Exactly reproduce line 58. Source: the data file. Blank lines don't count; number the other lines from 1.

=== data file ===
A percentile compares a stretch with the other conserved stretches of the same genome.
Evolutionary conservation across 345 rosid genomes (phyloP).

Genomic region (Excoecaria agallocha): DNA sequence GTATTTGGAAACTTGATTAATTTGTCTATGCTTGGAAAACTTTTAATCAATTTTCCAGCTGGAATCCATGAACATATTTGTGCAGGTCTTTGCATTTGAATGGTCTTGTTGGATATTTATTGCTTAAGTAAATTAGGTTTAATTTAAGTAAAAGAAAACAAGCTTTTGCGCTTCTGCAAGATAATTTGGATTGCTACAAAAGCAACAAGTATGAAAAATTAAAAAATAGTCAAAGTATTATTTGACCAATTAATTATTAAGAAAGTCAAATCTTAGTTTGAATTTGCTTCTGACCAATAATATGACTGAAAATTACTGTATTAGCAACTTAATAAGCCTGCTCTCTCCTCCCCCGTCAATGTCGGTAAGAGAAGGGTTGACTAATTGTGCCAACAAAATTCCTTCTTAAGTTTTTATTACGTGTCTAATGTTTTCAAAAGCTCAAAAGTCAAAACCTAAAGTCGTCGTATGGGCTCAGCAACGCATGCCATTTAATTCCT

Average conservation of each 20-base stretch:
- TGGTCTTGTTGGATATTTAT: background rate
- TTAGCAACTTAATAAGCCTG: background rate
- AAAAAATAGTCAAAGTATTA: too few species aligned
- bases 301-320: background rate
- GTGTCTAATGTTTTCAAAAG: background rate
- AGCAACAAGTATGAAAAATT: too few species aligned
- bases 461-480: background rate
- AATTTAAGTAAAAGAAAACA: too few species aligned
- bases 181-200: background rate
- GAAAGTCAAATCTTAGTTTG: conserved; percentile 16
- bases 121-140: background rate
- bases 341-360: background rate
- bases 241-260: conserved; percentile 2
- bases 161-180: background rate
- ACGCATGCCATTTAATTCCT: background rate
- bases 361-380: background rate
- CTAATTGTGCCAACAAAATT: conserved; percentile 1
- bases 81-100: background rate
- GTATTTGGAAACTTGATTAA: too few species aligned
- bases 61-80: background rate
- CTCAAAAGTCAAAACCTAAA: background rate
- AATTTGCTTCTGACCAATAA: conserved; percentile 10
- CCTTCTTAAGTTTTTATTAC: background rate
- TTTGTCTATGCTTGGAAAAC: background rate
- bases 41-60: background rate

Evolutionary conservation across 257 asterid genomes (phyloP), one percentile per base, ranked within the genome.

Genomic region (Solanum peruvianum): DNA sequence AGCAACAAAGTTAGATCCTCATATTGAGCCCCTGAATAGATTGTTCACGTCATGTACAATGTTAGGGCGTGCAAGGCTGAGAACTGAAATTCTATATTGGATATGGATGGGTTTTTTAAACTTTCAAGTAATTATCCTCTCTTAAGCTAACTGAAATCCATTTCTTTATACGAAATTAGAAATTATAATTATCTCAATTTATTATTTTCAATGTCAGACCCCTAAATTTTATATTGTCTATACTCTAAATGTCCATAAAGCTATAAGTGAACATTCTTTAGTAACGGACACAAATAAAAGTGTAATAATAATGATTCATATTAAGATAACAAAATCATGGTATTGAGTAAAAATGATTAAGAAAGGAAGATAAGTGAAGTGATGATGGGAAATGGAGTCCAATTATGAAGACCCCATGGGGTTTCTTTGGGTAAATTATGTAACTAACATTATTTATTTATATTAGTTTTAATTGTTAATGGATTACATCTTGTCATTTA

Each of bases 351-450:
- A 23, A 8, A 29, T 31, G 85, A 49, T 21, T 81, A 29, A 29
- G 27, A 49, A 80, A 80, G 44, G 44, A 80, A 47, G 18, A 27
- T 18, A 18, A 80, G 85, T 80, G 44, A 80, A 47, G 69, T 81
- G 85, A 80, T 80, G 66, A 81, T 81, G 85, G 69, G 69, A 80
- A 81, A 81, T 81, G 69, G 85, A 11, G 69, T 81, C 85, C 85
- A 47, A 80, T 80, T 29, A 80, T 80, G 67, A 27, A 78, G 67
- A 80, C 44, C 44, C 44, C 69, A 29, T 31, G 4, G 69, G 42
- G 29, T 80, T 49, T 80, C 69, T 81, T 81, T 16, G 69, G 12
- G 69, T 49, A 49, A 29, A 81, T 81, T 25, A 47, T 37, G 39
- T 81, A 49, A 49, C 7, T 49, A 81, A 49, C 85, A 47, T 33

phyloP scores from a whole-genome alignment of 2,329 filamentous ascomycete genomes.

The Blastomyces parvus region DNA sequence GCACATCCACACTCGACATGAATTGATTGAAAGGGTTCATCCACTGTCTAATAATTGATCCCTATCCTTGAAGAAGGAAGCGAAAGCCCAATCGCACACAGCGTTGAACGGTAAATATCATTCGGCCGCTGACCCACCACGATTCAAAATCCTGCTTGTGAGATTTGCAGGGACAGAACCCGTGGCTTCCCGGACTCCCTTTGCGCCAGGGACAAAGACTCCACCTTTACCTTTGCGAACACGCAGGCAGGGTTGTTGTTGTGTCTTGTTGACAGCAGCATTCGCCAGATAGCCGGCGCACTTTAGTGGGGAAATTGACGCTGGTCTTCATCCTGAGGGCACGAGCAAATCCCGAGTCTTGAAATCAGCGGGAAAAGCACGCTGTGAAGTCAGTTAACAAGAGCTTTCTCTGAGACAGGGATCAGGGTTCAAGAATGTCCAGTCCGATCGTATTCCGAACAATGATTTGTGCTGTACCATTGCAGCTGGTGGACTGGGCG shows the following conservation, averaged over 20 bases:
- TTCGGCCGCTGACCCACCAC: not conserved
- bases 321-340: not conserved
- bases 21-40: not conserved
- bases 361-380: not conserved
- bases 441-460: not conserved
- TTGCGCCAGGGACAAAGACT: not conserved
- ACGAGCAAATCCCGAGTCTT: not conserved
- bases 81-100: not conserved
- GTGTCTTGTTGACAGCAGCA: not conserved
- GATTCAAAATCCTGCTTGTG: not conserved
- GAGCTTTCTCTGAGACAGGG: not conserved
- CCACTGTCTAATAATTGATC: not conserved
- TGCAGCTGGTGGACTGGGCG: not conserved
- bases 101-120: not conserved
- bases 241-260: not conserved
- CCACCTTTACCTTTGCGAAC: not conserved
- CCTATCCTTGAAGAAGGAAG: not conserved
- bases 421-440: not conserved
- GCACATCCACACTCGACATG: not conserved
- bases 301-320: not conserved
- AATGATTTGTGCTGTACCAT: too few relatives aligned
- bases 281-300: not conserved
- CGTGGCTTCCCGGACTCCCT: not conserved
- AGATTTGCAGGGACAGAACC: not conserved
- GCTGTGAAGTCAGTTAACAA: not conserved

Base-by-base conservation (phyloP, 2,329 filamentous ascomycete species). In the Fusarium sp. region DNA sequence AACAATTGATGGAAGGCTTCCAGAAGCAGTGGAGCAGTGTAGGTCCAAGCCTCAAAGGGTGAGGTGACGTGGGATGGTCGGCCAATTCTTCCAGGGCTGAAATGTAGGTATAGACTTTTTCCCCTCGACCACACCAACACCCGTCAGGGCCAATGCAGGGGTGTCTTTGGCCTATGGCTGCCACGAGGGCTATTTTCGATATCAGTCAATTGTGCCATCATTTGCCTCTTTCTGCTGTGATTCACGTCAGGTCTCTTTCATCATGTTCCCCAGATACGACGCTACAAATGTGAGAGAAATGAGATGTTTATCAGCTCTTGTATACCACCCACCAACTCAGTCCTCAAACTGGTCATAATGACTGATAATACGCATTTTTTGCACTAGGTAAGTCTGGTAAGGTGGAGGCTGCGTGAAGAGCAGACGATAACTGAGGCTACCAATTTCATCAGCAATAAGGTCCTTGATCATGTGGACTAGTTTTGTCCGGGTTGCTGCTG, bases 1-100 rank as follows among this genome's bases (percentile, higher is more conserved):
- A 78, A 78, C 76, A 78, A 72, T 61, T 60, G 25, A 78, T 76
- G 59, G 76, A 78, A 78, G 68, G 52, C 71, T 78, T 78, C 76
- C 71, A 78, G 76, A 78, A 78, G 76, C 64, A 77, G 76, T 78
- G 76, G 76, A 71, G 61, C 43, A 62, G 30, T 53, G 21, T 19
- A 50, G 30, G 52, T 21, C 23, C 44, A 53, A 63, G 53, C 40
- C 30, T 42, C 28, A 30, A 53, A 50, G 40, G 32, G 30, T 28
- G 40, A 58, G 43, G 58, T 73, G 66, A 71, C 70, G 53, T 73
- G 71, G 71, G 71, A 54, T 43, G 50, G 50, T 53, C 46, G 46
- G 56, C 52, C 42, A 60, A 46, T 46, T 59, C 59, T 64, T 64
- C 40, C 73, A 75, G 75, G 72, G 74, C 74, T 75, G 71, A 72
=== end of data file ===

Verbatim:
- bases 101-120: not conserved